With a Twist: 3 Things I Learned from My Technology Cleanse


Photo courtesy of News Cult

My journalism and communications class recently assigned a project where I was not allowed to use technology for 24 hours. That’s right, a full day without my phone, laptop, TV or anything with an “on” switch. At first I thought it was impossible to live without technology for a day. In the end I was kind of right but learned some valuable lessons along the way:


We use technology throughout the day without even knowing it.


I started my “technology blackout” day having brunch at my sorority house. This is where I faced my first challenge: In order to get into the house, you need to use a digital fingerprint scanner. Since I was not allowed to have any contact with electronics, I resorted to an old-fashioned knock on the door to get into the house. When I returned to my dorm, I needed to use a digital fingerprint again in order to pass security. This made me realize not only is our campus’ security tech-savvy, but we also rely heavily on technology to get through our days. Even something as simple as getting into a building uses technology.

Our phones do not have to be our lifelines.

Whether it is texting, sending emails, checking social media or listening to music, I rely on my phone for communication and entertainment. However, having my phone off for the day was a relief. I didn’t have that mini panic attack you get when you think you’ve lost your phone (when in fact it’s buried at the bottom of your bag), and I didn’t obsess over my social media notifications throughout the day. More importantly, I realized the device I depend on for communication was actually preventing me from communicating with others. As I walked around campus that day, I noticed almost everyone was walking with their heads down, staring at their phone screens. Since I didn’t have the privilege of walking with my phone glued to my hand, I started noticing my surroundings more. I realized I passed by numerous friends and familiar faces around campus but am typically “too busy” looking at my phone to notice the people around me. This activity taught me technology can provide a distraction from experiencing everyday encounters.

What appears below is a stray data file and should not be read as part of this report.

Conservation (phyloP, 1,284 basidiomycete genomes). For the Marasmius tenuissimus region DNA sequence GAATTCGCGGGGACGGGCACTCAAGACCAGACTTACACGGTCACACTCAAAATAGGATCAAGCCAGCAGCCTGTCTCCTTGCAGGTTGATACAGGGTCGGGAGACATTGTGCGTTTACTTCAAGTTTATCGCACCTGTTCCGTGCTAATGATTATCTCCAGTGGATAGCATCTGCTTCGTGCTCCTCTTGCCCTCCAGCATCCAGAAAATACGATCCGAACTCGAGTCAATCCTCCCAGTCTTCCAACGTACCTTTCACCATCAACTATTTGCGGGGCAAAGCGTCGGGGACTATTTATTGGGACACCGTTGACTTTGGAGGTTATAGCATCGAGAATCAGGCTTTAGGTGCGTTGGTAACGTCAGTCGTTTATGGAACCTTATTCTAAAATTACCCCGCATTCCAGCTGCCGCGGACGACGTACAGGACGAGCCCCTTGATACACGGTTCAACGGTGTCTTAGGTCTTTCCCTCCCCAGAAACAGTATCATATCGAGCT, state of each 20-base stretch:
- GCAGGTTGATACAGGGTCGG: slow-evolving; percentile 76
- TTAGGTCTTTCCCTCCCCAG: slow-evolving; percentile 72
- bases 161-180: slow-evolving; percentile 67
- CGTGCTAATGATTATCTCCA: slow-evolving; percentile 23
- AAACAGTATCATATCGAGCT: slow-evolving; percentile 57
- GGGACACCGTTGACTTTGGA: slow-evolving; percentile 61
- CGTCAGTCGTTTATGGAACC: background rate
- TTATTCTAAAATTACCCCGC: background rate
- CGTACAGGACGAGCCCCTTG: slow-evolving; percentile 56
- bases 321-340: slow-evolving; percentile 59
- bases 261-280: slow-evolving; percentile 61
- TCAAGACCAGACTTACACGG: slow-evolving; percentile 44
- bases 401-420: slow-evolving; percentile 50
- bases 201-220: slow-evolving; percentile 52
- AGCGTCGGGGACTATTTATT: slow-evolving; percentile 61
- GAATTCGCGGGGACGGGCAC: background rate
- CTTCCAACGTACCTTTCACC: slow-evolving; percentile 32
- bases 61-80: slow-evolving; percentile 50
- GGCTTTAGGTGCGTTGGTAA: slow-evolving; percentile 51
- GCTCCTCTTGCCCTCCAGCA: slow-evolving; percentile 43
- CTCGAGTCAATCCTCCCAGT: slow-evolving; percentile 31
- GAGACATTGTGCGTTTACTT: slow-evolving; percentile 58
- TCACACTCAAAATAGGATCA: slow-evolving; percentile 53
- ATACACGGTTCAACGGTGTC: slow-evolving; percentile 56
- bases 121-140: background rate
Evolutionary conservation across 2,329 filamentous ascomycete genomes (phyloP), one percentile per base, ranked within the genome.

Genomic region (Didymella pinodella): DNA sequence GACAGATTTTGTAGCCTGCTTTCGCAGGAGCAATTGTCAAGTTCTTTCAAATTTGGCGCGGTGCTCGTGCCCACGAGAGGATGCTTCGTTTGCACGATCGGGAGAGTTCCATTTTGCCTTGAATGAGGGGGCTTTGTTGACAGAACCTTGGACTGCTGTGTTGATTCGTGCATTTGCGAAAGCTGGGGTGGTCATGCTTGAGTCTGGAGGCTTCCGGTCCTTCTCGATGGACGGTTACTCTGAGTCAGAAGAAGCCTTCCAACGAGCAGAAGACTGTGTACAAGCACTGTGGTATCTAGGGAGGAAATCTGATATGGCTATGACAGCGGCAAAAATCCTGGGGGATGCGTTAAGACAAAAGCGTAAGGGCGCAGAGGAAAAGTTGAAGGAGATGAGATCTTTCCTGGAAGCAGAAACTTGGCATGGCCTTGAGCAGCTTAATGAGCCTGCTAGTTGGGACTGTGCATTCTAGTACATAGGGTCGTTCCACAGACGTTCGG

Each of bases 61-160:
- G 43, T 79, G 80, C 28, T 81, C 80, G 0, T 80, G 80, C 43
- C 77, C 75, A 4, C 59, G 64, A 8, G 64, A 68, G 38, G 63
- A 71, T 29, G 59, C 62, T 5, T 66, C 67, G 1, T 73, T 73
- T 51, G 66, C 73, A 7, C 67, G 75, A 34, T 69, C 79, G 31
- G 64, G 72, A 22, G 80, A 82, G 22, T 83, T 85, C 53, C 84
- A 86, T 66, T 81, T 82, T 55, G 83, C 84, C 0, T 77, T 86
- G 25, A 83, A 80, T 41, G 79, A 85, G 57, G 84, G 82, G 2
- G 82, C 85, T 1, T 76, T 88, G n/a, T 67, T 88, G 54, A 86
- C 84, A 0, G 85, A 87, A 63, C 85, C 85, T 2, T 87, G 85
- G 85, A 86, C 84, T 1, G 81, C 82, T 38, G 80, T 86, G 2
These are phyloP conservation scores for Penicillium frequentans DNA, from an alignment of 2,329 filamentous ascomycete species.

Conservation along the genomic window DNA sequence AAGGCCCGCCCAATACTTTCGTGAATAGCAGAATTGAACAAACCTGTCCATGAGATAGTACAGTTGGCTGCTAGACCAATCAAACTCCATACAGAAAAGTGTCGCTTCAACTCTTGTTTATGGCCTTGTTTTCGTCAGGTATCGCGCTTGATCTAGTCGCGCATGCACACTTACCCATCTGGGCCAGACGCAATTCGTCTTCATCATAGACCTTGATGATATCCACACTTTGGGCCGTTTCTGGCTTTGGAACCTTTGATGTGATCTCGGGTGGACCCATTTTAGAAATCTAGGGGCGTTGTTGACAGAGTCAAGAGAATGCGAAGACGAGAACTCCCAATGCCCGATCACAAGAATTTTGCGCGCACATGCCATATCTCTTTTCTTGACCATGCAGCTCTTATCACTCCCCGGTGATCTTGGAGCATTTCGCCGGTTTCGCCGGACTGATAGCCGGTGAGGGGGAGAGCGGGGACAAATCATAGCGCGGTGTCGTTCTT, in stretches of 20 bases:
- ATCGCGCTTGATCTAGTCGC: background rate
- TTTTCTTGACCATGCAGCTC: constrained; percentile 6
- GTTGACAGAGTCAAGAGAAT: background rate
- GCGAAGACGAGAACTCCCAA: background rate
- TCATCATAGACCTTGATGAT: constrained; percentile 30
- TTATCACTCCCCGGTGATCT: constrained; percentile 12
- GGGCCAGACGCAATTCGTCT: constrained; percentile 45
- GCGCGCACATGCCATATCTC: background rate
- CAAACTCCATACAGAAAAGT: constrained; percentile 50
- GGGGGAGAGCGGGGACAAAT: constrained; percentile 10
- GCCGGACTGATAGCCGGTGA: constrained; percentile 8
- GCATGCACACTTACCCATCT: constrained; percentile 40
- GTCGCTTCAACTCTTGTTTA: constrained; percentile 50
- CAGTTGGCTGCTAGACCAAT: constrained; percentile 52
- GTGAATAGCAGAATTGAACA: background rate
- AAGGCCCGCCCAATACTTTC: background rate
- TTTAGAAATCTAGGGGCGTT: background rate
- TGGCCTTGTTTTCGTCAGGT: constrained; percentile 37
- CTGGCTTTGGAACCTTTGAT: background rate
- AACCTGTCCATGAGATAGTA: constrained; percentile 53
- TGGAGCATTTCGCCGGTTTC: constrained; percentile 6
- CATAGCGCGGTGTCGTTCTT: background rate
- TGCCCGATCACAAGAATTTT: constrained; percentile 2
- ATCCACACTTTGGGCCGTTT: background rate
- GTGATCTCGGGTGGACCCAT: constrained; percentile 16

Technology exists for our own convenience.

While it may be convenient to fingerprint scan your way into a building or use social

media as a distraction when walking around campus, this 24-hour cleanse reminded me the world does not have to revolve around technology. I was able to appreciate face-to-face conversations over my Facebook feed and embrace everyday moments rather than worry about Snapchatting them. This is not to say we should get rid of technology altogether. Living in a technologically driven society, it is quite difficult to go through our everyday lives without access to electronics. However, it is important to think twice about how much technology we use in a day and re-evaluate when technology is a necessity versus a convenience.

Ultimately, I highly recommend reconnecting with your technology-free self. If you commit to spending a day without electronics, you’ll be surprised how this eye opening experience will put a twist on your typical day.

Carly Price is a freshman majoring in journalism. Her column, With a Twist, runs every week on Wednesday.